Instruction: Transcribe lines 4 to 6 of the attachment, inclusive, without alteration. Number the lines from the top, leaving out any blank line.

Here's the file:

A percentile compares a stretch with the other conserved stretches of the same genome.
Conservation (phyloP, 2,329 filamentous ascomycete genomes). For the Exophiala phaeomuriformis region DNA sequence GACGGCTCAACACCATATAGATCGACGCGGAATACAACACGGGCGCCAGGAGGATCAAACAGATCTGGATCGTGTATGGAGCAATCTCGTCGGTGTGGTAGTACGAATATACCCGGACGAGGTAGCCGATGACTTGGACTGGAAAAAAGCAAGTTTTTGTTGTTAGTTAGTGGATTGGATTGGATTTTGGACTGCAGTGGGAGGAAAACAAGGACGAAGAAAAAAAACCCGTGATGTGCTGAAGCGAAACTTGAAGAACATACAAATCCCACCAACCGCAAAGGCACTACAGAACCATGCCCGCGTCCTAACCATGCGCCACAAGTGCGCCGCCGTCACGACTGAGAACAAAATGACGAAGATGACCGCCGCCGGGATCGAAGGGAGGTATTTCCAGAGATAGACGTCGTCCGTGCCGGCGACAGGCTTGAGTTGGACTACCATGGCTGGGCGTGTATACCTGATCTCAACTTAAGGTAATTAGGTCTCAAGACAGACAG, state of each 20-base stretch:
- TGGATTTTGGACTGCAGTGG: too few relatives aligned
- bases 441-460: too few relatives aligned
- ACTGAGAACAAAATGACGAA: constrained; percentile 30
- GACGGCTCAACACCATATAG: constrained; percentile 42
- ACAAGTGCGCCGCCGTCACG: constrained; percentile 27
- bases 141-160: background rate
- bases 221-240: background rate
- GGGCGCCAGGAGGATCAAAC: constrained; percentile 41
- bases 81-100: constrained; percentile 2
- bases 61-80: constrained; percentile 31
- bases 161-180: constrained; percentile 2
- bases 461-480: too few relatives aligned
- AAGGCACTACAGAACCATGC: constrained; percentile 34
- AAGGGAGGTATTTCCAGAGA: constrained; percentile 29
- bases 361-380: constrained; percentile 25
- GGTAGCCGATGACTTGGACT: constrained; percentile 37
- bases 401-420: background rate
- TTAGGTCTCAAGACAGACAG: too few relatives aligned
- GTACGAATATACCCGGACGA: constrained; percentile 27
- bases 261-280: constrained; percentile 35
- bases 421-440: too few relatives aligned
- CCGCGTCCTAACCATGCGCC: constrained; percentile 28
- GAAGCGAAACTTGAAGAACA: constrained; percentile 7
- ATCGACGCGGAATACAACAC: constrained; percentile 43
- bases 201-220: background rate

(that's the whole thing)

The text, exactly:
- bases 441-460: too few relatives aligned
- ACTGAGAACAAAATGACGAA: constrained; percentile 30
- GACGGCTCAACACCATATAG: constrained; percentile 42